Ant Keeping Guide by LC Ants
So, you are new to ant keeping and want to learn how to become a successful ant keeper?
You are in the right place! Our getting started guide is designed to help teach all about ant keeping and how to get started in our wonderful hobby.
Introduction to Ant Keeping
Ant Keeping is a very niche, yet rewarding hobby. You are able to watch a colony of ants grow from a single Queen into their thousands, right in the comfort of your own home! The ants can be kept in an artificial nest, also known as a formicarium which provides them with chambers to live in, mimicking their wild environment. The term myrmecology is used to describe the study of ants. After watching ants forage around for food outside in your garden, you will be wondering how to start your own colony of ants. A Queen ant caught from a nuptial flight is the best way to start your colony, but don’t worry if it isn’t the right season, there are many places where you can purchase a Queen ant of your own online. If you choose to purchase a Queen ant, she will arrive to you in what we refer to as a test tube set-up. This consists of a simple plastic or glass test tube which is 1/3 filled with water and blocked off by cotton and the end of the tube blocked off by cotton. The Queen ant resides in the intermediate space where she can drink water from the cotton without being flooded, and have a safe environment to lay her eggs and care for them.
Life Cycle of Ants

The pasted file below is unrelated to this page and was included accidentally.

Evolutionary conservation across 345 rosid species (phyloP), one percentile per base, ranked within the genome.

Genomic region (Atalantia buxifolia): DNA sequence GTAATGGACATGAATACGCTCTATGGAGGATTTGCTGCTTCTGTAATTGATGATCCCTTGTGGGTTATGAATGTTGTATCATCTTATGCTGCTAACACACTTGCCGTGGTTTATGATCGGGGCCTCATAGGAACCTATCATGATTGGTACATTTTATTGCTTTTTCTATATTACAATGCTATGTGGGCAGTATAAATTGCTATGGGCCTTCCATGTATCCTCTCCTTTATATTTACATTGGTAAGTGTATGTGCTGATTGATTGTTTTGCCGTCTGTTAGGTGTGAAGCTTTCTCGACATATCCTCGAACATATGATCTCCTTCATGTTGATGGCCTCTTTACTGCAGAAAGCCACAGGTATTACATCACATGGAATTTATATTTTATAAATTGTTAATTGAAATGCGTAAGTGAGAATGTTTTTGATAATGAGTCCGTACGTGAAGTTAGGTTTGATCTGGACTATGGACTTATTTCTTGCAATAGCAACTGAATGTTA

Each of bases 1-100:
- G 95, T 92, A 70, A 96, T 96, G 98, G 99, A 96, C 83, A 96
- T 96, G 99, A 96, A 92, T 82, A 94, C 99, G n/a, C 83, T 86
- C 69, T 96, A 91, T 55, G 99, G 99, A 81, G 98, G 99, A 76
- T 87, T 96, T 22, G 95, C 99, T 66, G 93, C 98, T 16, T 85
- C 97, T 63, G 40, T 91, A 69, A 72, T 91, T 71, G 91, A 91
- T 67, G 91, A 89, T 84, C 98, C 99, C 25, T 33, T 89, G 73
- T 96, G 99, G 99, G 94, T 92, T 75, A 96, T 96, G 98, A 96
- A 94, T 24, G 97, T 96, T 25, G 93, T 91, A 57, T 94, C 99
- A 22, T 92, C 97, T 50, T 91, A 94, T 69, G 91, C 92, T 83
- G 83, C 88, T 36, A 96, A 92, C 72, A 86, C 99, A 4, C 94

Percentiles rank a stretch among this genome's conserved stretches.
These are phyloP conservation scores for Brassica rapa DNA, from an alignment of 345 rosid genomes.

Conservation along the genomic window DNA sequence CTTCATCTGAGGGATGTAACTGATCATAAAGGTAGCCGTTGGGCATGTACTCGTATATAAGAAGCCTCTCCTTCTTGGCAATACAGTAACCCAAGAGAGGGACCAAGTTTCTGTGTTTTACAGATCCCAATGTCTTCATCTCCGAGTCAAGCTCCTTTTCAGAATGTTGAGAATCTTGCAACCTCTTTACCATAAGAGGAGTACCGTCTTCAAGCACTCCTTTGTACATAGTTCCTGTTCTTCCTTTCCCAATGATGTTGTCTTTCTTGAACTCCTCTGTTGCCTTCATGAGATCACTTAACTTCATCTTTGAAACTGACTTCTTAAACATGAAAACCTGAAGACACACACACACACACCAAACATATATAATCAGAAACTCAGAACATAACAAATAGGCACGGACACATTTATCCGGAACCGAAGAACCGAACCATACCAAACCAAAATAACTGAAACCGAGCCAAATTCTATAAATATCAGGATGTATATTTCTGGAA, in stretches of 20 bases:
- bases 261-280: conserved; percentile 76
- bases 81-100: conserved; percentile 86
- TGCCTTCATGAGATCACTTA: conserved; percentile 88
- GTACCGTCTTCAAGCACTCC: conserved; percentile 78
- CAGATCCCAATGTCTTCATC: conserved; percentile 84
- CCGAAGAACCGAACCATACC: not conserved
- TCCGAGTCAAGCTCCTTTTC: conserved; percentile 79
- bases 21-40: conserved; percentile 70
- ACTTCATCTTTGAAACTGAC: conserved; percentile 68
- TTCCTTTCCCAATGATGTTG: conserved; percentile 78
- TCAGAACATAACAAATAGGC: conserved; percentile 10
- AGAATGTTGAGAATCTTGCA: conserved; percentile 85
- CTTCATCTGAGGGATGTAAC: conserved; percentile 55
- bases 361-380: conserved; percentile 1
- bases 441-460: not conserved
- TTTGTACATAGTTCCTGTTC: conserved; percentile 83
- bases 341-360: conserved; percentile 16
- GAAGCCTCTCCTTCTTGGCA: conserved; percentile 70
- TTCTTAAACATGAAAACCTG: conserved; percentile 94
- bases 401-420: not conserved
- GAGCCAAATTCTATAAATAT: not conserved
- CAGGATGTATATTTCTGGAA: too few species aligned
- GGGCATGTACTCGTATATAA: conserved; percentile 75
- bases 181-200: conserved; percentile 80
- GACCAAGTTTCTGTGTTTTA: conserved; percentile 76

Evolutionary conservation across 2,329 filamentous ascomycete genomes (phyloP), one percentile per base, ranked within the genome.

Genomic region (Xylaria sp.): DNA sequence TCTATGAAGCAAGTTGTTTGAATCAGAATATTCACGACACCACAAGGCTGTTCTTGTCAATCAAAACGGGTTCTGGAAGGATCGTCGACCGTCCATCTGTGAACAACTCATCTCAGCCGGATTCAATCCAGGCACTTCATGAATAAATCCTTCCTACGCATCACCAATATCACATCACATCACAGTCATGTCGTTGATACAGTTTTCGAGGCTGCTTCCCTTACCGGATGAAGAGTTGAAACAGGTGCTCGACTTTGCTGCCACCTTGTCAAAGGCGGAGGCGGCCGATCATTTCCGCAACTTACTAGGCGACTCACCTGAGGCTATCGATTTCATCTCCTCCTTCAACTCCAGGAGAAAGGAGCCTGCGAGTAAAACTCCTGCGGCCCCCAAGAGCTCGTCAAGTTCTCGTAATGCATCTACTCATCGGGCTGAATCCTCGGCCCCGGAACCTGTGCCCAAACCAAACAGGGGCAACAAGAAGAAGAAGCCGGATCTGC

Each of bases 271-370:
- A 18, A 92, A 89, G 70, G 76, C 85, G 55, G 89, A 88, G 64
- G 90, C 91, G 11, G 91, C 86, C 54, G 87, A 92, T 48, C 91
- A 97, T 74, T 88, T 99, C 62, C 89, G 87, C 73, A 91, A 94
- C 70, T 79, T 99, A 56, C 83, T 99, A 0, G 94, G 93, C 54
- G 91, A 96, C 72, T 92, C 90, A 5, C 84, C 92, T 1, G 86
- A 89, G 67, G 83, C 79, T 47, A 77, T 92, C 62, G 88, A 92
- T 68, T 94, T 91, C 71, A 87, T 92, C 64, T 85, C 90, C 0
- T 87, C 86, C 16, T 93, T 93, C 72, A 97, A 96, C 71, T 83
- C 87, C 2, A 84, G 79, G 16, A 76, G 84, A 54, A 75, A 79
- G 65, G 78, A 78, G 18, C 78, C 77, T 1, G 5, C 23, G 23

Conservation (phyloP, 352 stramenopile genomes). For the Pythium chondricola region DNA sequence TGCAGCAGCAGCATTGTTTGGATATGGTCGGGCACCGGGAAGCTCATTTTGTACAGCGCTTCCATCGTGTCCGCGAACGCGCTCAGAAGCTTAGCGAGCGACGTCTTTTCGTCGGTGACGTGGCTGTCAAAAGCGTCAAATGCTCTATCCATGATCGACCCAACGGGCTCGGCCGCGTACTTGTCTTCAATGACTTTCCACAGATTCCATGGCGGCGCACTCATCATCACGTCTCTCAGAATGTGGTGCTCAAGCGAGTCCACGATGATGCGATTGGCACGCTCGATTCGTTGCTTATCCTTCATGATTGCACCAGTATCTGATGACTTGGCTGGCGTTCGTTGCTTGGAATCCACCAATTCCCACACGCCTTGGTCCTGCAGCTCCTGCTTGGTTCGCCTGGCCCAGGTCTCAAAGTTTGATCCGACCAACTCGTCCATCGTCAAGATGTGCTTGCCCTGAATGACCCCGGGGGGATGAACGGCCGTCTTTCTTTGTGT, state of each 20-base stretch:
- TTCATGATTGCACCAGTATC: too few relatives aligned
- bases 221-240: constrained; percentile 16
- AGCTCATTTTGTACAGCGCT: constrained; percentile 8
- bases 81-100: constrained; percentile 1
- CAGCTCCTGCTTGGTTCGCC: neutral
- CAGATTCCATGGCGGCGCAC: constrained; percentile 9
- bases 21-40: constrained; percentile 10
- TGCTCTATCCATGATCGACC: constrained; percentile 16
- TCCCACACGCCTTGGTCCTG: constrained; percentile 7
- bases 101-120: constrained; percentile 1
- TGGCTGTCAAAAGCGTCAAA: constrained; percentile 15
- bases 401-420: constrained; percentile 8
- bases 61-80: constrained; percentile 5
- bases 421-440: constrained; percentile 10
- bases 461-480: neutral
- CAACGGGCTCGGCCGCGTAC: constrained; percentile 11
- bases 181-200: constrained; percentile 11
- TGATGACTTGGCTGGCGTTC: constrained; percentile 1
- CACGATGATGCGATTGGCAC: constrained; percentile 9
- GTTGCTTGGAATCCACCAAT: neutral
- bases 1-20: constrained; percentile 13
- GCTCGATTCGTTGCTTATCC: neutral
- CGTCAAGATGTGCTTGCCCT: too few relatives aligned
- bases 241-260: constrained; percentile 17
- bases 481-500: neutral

Ants go through a 3 step process from an egg to grow into a fully formed worker. The Queen ant lays eggs which are white/yellow in colour and are shaped like kidneys. They are extremely small and you can often see the Queen cleaning batches of eggs stuck together in a pile. The eggs have a sticky surface which enables them to be carried more easily by the ants. After a few weeks, the eggs will grow into maggot-like larvae. The appearance of the larvae is much different to that of an egg. The larvae have the ability to move their heads in order to eat food, however they still do not resemble a fully formed at. As the larvae grow, they begin to form a ‘hairy’ appearance. This is thought to enable clusters of larvae to be carried by the workers more easily than carrying them individually. The larvae go through several stages of moulting (shedding of skin) as they eat food supplied by the worker ants. At each stage they grow larger until they reach the final moult after a few more weeks. This is where the larvae transform into the pupae stage, which resembles a folded up ant, which is white in colour. Note that not all species will form ‘naked pupae’. Some species of ants form cocoons, in which they grow before eclosing into a worker ant. The common UK Black Garden Ant Lasius niger forms cocoons. The larvae spin themselves a cocoon by anchoring onto a rough surface. The cocoons protect the ant whilst undergoing metamorphosis and are usually light brown in colour with a small black spot on one end which is where any waste is excreted. After a couple more weeks, the cocooned pupae will cut themselves out of the cocoon and emerge as a nanitic worker ant. The worker ant is usually very light in colour and will over the next few hours begin to darken to form the exoskeleton.